But despite numerous reform efforts over the past several decades, including failed proposals in 2010 and 2011,the Pentagon’s strict anti-abortion policies endure today.
Support the troops!!!
(Minus the raped, pregnant ones, obviously.)
I’d like to describe Andrea Grimes and this post by using one of her favorite words: BALLER.
RH Reality Check set out to test the WHP’s non-Planned Parenthood provider listings over the past week and found that while initial searches of TexasWomensHealth.org turn up what appear to be hundreds of available providers, many of them don’t provide any kind of contraceptive care, don’t take Medicaid Women’s Health Program clients, or are simply misleading duplicate listings.
In Austin, for example, many WHP clients visit the Downtown Austin Clinic for contraceptives and cancer screenings. What if a resident of the 78702 zip code who formerly relied on Planned Parenthood had to suddenly find a new doctor?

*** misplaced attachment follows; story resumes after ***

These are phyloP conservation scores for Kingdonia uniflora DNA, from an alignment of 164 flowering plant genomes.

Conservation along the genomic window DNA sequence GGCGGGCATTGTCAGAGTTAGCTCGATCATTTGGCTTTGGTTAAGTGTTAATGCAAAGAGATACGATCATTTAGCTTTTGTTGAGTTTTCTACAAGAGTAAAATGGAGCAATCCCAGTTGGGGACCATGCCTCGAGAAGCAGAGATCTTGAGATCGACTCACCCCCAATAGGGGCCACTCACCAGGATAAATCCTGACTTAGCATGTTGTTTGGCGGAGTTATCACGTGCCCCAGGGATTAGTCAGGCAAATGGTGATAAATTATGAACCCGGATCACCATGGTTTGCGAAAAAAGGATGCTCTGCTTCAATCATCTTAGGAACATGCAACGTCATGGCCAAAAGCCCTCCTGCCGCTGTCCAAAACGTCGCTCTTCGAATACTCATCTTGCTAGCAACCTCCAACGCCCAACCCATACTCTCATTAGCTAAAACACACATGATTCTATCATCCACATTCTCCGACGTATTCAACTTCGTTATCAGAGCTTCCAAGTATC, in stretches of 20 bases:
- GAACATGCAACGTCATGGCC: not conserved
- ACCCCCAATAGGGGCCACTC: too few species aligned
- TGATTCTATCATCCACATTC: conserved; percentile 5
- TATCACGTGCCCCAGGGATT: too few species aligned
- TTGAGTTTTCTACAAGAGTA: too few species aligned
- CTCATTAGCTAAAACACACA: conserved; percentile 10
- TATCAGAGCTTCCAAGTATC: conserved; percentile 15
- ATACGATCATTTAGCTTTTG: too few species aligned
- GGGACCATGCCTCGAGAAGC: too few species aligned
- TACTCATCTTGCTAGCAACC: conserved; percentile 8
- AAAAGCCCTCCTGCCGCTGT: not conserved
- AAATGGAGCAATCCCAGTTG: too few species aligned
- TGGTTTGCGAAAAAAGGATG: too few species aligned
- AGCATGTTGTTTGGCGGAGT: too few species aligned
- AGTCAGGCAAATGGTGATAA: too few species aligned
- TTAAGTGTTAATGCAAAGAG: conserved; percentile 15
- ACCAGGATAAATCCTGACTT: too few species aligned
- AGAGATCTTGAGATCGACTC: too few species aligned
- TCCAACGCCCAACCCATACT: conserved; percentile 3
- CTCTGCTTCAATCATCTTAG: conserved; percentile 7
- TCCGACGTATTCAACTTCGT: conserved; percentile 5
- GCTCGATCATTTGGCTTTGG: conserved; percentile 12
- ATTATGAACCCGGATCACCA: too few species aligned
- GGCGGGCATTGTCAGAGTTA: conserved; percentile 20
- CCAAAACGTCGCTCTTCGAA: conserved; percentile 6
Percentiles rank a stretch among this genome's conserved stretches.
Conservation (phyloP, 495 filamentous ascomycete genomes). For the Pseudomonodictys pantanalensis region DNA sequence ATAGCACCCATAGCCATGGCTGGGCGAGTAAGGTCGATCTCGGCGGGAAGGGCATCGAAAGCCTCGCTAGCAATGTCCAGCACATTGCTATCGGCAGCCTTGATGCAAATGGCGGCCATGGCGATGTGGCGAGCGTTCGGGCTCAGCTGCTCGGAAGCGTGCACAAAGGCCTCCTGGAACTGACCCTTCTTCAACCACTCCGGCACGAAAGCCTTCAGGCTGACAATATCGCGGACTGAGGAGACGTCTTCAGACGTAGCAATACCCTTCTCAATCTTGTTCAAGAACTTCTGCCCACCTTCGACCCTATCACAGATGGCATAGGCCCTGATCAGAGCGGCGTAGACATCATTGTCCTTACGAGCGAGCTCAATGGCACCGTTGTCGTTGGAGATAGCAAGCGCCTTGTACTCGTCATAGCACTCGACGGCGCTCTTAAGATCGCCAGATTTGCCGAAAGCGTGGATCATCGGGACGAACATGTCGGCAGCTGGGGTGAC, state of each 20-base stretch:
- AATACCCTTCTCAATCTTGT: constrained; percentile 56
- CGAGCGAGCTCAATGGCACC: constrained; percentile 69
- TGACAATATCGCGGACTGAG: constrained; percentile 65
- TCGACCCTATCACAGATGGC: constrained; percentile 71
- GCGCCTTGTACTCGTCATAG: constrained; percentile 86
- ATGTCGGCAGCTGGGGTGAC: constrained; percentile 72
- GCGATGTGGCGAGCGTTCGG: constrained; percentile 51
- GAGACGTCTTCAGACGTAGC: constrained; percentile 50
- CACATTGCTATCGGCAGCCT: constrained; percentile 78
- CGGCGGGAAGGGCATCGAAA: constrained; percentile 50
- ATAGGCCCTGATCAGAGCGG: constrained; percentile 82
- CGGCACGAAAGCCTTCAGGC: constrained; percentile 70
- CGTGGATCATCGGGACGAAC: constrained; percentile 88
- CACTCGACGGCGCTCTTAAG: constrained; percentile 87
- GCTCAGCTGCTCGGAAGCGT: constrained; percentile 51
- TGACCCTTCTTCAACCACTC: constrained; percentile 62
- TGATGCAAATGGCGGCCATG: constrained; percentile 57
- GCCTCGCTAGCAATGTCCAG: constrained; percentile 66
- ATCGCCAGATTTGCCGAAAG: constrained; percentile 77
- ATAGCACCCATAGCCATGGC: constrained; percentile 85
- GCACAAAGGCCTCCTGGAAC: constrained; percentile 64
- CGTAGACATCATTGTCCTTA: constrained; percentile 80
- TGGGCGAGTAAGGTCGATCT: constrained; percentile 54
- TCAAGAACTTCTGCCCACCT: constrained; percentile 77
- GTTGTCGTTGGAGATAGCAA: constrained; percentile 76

We searched for providers within 30 miles of 78702, which turned up 137 doctors and clinics — initially, a very promising number. But once we weeded out the duplicates, we were left with just 49 individual providers, including those like the Austin Endoscopy Center. When we called to try to make a gynecological appointment there, we were understandably turned down: “This is a colon cancer center,” the operator told us. No women’s health care there.
Several times, locations listed on the Texas WHP website weren’t taking new Medicaid clients, were only taking those within a limited age range, or simply did not accept Medicaid Women’s Health Program patients. The People’s Community Clinic, which serves low-income and uninsured clients, told us they were only taking adolescents or pregnant women—and pregnant women are, by definition, excluded from the WHP.
The Austin Regional Clinic, which has several locations in Austin, looked promising until we were told, repeatedly, that they don’t accept Medicaid WHP clients—neither does the similarly situated Austin Diagnostic Clinic.